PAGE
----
Paul Kusuda’s column
December is the month to reminisce
By Paul H.Kusuda
Last month’s column was my Jeremiad of our state’s social/economic/political situation—
sad, difficult to understand or accept. Later, I thought about some of my personal
experiences during the Great Depression when I was in my formative years. I was born in
1922 (so, now I’m 89 years old) and the 1930s were the years I was made aware of myself,
my family, and the life around us.
When I was seven or eight years old, my sister (two years younger) and I were home with my
maternal grandmother on a Saturday afternoon, and it was lunchtime. My brother (four years
older than I) had a peanut butter sandwich and a glass of milk, then he went out to play. My
sister and I decided to eat whatever my grandmother fixed for lunch because we knew she
wouldn’t be satisfied with a peanut butter sandwich. There was nothing in the ice-box (we
didn’t own a refrigerator) to fix for lunch; my grandmother decided to fry dried onions and
scallions in butter and serve the dish with toast. My sister and I ate with gusto; it was
delicious—simple but tasty. I don’t remember ever having that kind of a lunch since, but I do remember we knew our
grandmother would always find something to eat even though she had to scrounge about.
Our family didn’t have much. In fact, from today’s standards, we were really poor. But, we didn’t know it. Almost everyone
else we knew was in the same economic condition. We didn’t feel different; we had to be careful about what we bought
because personal dollars were scarce. Fortunately, the climate in Southern California was basically mild; however,
whenever the temperature got into the 40s and 50s, we really felt cold.
Our rented house did not have any heat during the winter; we had gas outlets like miniature fireplaces in selected walls of
the house. When the rooms got cold, our parents used wooden matches to light the gas. Then, when the rooms warmed
up a bit, they turned off the gas; after all, gas wasn’t free. During the cold months, the floors were really cold. The house,
like most in Southern California, had a crawl space but no basement. Of course, during summer months, the heat
permeated the house. Like others we had no air conditioner. We were lucky to have electric fans to use.
When our trousers or overalls had worn-out knees, my mother sewed patches on them. (It wasn’t until the last few years
that holey jeans became fashionable, and people bought what looked like worn-out jeans at ridiculously high prices.) When
the soles of our shoes became worn out, we cut cardboard insoles for them. The insoles didn’t last long, so we had to cut
out lots of them from cigarette cartons. Our parents had a small grocery store. Among the items were cartons of cigarettes
(a dollar a carton at the time) that my father opened to sell single packs at the price of 15 cents or two for 25 cents. We
recycled at a very young age. Also, about 1938-39 when metal became scarce, we children used to go around looking for
thrown-away cigarette packs to peel away the tinfoil that we rolled into balls and sold. I don’t remember who bought them,
but someone came around to my father’s grocery store to buy the metal.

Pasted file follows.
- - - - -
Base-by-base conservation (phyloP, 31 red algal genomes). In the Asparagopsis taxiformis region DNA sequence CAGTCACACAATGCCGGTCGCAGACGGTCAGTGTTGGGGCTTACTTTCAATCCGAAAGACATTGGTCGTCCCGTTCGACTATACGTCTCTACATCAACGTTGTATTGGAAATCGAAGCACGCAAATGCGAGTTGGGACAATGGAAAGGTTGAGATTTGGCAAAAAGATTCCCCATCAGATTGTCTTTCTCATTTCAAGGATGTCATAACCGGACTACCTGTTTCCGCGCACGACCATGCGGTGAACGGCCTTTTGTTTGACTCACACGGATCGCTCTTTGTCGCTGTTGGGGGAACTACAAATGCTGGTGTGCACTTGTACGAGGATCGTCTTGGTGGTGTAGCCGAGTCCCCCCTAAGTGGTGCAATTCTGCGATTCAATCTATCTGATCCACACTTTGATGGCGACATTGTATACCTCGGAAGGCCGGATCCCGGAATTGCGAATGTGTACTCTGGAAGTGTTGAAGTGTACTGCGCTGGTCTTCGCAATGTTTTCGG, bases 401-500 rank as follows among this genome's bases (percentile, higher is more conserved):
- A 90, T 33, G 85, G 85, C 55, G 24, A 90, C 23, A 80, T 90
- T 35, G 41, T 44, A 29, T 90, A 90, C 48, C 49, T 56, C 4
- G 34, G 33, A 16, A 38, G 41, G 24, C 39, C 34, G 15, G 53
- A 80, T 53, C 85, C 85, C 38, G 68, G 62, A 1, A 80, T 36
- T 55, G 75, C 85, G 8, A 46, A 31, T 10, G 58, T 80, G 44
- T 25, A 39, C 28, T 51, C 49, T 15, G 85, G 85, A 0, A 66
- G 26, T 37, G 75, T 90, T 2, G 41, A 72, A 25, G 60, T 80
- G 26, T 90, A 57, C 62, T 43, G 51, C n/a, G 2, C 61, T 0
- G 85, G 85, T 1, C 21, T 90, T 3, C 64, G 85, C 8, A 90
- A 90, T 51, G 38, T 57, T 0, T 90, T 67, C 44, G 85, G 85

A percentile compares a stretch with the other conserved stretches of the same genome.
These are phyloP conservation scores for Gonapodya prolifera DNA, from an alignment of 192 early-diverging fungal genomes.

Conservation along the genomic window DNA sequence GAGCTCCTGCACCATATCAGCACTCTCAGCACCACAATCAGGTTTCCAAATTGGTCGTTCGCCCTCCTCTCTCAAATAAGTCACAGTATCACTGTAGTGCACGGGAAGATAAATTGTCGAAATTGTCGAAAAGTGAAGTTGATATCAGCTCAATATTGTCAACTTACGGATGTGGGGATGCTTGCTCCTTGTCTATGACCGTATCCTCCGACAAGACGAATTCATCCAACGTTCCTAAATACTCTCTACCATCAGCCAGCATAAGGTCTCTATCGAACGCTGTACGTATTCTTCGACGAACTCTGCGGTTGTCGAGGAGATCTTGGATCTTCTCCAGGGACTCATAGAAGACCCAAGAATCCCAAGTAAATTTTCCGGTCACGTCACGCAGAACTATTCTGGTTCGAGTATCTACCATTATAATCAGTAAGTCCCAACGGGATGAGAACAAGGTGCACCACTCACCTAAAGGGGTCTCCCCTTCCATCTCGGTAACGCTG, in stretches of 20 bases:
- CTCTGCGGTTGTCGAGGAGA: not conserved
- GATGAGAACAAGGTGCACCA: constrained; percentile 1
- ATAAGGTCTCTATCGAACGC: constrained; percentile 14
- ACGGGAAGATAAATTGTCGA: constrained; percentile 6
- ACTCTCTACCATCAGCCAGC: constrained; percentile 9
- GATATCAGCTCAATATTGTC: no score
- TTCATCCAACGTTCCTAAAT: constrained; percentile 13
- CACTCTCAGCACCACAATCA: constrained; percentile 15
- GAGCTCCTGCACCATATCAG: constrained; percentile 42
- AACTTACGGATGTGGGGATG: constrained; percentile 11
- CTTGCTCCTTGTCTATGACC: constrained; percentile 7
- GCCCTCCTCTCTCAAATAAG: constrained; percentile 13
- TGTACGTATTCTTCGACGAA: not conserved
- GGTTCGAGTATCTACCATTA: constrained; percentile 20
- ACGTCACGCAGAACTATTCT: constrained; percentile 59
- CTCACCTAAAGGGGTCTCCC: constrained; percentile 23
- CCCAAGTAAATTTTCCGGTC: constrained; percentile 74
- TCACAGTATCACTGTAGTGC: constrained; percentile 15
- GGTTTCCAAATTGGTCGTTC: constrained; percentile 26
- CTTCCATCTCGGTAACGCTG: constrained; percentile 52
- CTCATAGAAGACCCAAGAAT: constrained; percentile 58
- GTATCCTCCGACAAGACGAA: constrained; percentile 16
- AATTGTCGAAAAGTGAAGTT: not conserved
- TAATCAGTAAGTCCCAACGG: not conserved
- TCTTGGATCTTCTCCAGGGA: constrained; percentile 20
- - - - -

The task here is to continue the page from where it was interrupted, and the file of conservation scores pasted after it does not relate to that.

Fortunate ones had jobs, but some did not. I remember we had soup kitchens run by the Salvation Army and other groups
like Father Devine and Amy Temple McPhearson. In all cases, meals were served once a day at most, and they were
preceded by prayers, some longer than others. For some reason, it seems as though most of those who ate the free meals
were men although some were women and children. A couple of friends and I went to a meal site set up under the
auspices of Amy Temple McPhearson; the prayer was more like a sermon, but the food was substantial. By the way, we
went only one time, and just for the heck of it. Our parents were totally unaware of what Frank, Jim, and I had done—and we
never told them. We were dumb but not stupid.
Being poor was no disgrace, and beginning in about 1939, federal programs promoted by President Franklin D. Roosevelt
slowly but surely resulted in work for the many who had suffered unemployment and underemployment for so long. Men
and youth found jobs under the many PWA, WPA, NRA, NYA, CCC and other initialed public programs based on expenditure
of public funds.
During widespread emergency conditions, quick use of federal and state dollars reduced considerably the economic
burdens carried by persons who wanted to work but were unable to get employment. As work became available and as
people were employed, they were able once again to earn money, pay taxes, and buy food, clothes, etc. The private sector
benefited, and factories started to hum again.
There were the usual grumblers who decried the use
of tax dollars to bail out the jobless, the homeless, the
“lazy bums who won’t get off their butts to find work.”
However, I saw men who were so happy to find work
and to come home with dirtied work clothes and
blisters on their hands. I saw their wives and children
who were glad to see the paychecks that allowed
them to get food and clothes and repay loans. I saw
how public funds could be used to make families
whole again and how they could be used to generate
tax funds to be returned to the federal treasury. The
outlay of public dollars was not only necessary, it was
the right thing to do.
Looking back decades made me realize that the “good
old days” weren’t really that good but they obviously
were livable. Now, I wonder if our current years will
sometime become seen as the “good old days.” If so,
what a crock!